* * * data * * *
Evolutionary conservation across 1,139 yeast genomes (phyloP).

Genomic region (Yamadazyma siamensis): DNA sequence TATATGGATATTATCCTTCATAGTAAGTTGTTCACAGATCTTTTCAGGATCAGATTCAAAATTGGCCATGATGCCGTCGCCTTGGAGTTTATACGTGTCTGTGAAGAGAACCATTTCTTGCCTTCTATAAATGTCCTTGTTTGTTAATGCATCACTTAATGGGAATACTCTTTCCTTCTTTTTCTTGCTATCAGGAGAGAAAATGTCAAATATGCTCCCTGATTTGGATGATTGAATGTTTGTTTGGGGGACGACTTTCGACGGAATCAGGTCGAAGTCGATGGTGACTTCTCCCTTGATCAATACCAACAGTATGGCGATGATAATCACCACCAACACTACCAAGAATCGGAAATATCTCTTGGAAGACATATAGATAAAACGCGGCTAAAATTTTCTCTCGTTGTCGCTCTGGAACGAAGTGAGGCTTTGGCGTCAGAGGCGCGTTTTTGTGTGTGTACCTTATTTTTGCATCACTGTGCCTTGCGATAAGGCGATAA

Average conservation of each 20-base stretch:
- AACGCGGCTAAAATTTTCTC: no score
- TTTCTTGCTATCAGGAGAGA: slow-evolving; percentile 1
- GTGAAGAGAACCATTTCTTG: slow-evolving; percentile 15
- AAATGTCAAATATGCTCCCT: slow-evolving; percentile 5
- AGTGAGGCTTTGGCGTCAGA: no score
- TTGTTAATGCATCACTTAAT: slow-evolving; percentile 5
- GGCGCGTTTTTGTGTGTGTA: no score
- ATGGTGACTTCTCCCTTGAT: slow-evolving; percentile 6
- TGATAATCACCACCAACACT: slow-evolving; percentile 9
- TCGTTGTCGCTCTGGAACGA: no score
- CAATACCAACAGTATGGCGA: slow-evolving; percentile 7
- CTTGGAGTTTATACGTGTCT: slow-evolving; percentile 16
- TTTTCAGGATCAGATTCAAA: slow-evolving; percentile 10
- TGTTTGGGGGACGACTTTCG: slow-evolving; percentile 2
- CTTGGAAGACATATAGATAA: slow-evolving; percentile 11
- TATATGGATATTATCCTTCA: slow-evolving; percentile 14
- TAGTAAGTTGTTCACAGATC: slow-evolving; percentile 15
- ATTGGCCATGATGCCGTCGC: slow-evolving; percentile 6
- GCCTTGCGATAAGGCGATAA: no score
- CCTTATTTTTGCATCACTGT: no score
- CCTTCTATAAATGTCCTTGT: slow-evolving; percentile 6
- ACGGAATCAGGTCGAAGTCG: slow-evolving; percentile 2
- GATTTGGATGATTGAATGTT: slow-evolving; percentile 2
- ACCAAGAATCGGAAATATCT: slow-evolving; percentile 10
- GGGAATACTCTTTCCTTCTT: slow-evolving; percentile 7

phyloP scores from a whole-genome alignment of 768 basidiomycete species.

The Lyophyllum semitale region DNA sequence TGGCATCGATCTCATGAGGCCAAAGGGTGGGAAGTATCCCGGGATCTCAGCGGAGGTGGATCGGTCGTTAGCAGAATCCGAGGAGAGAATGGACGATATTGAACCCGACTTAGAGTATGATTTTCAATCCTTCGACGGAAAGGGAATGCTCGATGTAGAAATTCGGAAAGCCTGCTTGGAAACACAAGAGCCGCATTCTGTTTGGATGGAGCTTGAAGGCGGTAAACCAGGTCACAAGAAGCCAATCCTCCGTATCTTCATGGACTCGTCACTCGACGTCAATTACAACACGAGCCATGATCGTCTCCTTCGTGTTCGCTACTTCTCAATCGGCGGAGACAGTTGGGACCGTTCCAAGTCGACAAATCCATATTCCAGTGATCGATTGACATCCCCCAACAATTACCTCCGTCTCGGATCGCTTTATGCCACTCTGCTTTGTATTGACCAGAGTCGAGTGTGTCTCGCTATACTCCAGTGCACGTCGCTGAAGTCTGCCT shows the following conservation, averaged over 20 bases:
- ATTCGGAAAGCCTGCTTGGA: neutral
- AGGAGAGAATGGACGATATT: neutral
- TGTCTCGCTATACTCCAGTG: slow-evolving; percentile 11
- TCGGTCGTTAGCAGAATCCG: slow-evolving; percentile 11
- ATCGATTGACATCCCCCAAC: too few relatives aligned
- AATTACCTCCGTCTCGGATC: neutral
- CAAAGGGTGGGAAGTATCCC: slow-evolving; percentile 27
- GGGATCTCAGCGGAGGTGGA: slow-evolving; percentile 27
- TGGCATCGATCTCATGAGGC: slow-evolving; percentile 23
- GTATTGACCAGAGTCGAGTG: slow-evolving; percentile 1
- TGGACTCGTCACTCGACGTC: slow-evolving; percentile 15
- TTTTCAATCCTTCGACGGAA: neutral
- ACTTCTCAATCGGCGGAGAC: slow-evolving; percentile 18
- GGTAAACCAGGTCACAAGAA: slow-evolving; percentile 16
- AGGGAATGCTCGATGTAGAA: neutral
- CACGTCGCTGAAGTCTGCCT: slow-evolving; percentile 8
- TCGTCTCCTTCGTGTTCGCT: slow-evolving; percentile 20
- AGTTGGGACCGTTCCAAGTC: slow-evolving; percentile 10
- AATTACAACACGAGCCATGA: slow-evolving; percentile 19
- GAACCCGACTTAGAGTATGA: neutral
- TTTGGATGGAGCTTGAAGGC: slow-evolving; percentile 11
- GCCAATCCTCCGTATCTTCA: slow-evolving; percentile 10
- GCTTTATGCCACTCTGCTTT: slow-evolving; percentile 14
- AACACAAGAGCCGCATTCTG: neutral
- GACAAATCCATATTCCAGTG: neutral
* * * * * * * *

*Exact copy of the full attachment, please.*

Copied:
Evolutionary conservation across 1,139 yeast genomes (phyloP).

Genomic region (Yamadazyma siamensis): DNA sequence TATATGGATATTATCCTTCATAGTAAGTTGTTCACAGATCTTTTCAGGATCAGATTCAAAATTGGCCATGATGCCGTCGCCTTGGAGTTTATACGTGTCTGTGAAGAGAACCATTTCTTGCCTTCTATAAATGTCCTTGTTTGTTAATGCATCACTTAATGGGAATACTCTTTCCTTCTTTTTCTTGCTATCAGGAGAGAAAATGTCAAATATGCTCCCTGATTTGGATGATTGAATGTTTGTTTGGGGGACGACTTTCGACGGAATCAGGTCGAAGTCGATGGTGACTTCTCCCTTGATCAATACCAACAGTATGGCGATGATAATCACCACCAACACTACCAAGAATCGGAAATATCTCTTGGAAGACATATAGATAAAACGCGGCTAAAATTTTCTCTCGTTGTCGCTCTGGAACGAAGTGAGGCTTTGGCGTCAGAGGCGCGTTTTTGTGTGTGTACCTTATTTTTGCATCACTGTGCCTTGCGATAAGGCGATAA

Average conservation of each 20-base stretch:
- AACGCGGCTAAAATTTTCTC: no score
- TTTCTTGCTATCAGGAGAGA: slow-evolving; percentile 1
- GTGAAGAGAACCATTTCTTG: slow-evolving; percentile 15
- AAATGTCAAATATGCTCCCT: slow-evolving; percentile 5
- AGTGAGGCTTTGGCGTCAGA: no score
- TTGTTAATGCATCACTTAAT: slow-evolving; percentile 5
- GGCGCGTTTTTGTGTGTGTA: no score
- ATGGTGACTTCTCCCTTGAT: slow-evolving; percentile 6
- TGATAATCACCACCAACACT: slow-evolving; percentile 9
- TCGTTGTCGCTCTGGAACGA: no score
- CAATACCAACAGTATGGCGA: slow-evolving; percentile 7
- CTTGGAGTTTATACGTGTCT: slow-evolving; percentile 16
- TTTTCAGGATCAGATTCAAA: slow-evolving; percentile 10
- TGTTTGGGGGACGACTTTCG: slow-evolving; percentile 2
- CTTGGAAGACATATAGATAA: slow-evolving; percentile 11
- TATATGGATATTATCCTTCA: slow-evolving; percentile 14
- TAGTAAGTTGTTCACAGATC: slow-evolving; percentile 15
- ATTGGCCATGATGCCGTCGC: slow-evolving; percentile 6
- GCCTTGCGATAAGGCGATAA: no score
- CCTTATTTTTGCATCACTGT: no score
- CCTTCTATAAATGTCCTTGT: slow-evolving; percentile 6
- ACGGAATCAGGTCGAAGTCG: slow-evolving; percentile 2
- GATTTGGATGATTGAATGTT: slow-evolving; percentile 2
- ACCAAGAATCGGAAATATCT: slow-evolving; percentile 10
- GGGAATACTCTTTCCTTCTT: slow-evolving; percentile 7

phyloP scores from a whole-genome alignment of 768 basidiomycete species.

The Lyophyllum semitale region DNA sequence TGGCATCGATCTCATGAGGCCAAAGGGTGGGAAGTATCCCGGGATCTCAGCGGAGGTGGATCGGTCGTTAGCAGAATCCGAGGAGAGAATGGACGATATTGAACCCGACTTAGAGTATGATTTTCAATCCTTCGACGGAAAGGGAATGCTCGATGTAGAAATTCGGAAAGCCTGCTTGGAAACACAAGAGCCGCATTCTGTTTGGATGGAGCTTGAAGGCGGTAAACCAGGTCACAAGAAGCCAATCCTCCGTATCTTCATGGACTCGTCACTCGACGTCAATTACAACACGAGCCATGATCGTCTCCTTCGTGTTCGCTACTTCTCAATCGGCGGAGACAGTTGGGACCGTTCCAAGTCGACAAATCCATATTCCAGTGATCGATTGACATCCCCCAACAATTACCTCCGTCTCGGATCGCTTTATGCCACTCTGCTTTGTATTGACCAGAGTCGAGTGTGTCTCGCTATACTCCAGTGCACGTCGCTGAAGTCTGCCT shows the following conservation, averaged over 20 bases:
- ATTCGGAAAGCCTGCTTGGA: neutral
- AGGAGAGAATGGACGATATT: neutral
- TGTCTCGCTATACTCCAGTG: slow-evolving; percentile 11
- TCGGTCGTTAGCAGAATCCG: slow-evolving; percentile 11
- ATCGATTGACATCCCCCAAC: too few relatives aligned
- AATTACCTCCGTCTCGGATC: neutral
- CAAAGGGTGGGAAGTATCCC: slow-evolving; percentile 27
- GGGATCTCAGCGGAGGTGGA: slow-evolving; percentile 27
- TGGCATCGATCTCATGAGGC: slow-evolving; percentile 23
- GTATTGACCAGAGTCGAGTG: slow-evolving; percentile 1
- TGGACTCGTCACTCGACGTC: slow-evolving; percentile 15
- TTTTCAATCCTTCGACGGAA: neutral
- ACTTCTCAATCGGCGGAGAC: slow-evolving; percentile 18
- GGTAAACCAGGTCACAAGAA: slow-evolving; percentile 16
- AGGGAATGCTCGATGTAGAA: neutral
- CACGTCGCTGAAGTCTGCCT: slow-evolving; percentile 8
- TCGTCTCCTTCGTGTTCGCT: slow-evolving; percentile 20
- AGTTGGGACCGTTCCAAGTC: slow-evolving; percentile 10
- AATTACAACACGAGCCATGA: slow-evolving; percentile 19
- GAACCCGACTTAGAGTATGA: neutral
- TTTGGATGGAGCTTGAAGGC: slow-evolving; percentile 11
- GCCAATCCTCCGTATCTTCA: slow-evolving; percentile 10
- GCTTTATGCCACTCTGCTTT: slow-evolving; percentile 14
- AACACAAGAGCCGCATTCTG: neutral
- GACAAATCCATATTCCAGTG: neutral